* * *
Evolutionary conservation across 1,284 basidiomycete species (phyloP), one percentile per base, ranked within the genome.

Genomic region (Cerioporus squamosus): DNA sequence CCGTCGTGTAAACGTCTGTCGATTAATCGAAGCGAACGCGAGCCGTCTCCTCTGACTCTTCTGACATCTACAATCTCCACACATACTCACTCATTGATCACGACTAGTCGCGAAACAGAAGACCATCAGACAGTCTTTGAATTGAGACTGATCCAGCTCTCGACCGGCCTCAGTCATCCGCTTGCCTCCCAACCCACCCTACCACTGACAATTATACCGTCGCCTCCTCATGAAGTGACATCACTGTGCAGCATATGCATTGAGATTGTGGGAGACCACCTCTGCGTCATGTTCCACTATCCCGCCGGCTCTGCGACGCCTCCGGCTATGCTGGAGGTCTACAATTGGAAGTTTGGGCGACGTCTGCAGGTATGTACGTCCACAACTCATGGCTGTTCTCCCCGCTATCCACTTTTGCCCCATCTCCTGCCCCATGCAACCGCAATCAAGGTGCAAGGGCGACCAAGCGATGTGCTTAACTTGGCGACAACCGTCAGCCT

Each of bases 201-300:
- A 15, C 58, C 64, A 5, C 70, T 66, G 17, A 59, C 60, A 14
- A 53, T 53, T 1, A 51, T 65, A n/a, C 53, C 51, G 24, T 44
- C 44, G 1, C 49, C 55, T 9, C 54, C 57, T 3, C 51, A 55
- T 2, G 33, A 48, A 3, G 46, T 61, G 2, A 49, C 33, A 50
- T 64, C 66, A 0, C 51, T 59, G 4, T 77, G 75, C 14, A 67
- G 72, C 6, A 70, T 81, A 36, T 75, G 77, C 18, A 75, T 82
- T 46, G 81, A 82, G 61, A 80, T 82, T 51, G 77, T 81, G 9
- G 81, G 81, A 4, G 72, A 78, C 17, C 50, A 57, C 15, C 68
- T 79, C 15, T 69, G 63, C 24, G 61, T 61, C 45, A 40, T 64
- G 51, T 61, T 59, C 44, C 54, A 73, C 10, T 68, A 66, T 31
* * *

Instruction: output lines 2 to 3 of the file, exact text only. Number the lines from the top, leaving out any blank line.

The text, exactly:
Genomic region (Cerioporus squamosus): DNA sequence CCGTCGTGTAAACGTCTGTCGATTAATCGAAGCGAACGCGAGCCGTCTCCTCTGACTCTTCTGACATCTACAATCTCCACACATACTCACTCATTGATCACGACTAGTCGCGAAACAGAAGACCATCAGACAGTCTTTGAATTGAGACTGATCCAGCTCTCGACCGGCCTCAGTCATCCGCTTGCCTCCCAACCCACCCTACCACTGACAATTATACCGTCGCCTCCTCATGAAGTGACATCACTGTGCAGCATATGCATTGAGATTGTGGGAGACCACCTCTGCGTCATGTTCCACTATCCCGCCGGCTCTGCGACGCCTCCGGCTATGCTGGAGGTCTACAATTGGAAGTTTGGGCGACGTCTGCAGGTATGTACGTCCACAACTCATGGCTGTTCTCCCCGCTATCCACTTTTGCCCCATCTCCTGCCCCATGCAACCGCAATCAAGGTGCAAGGGCGACCAAGCGATGTGCTTAACTTGGCGACAACCGTCAGCCT

Each of bases 201-300: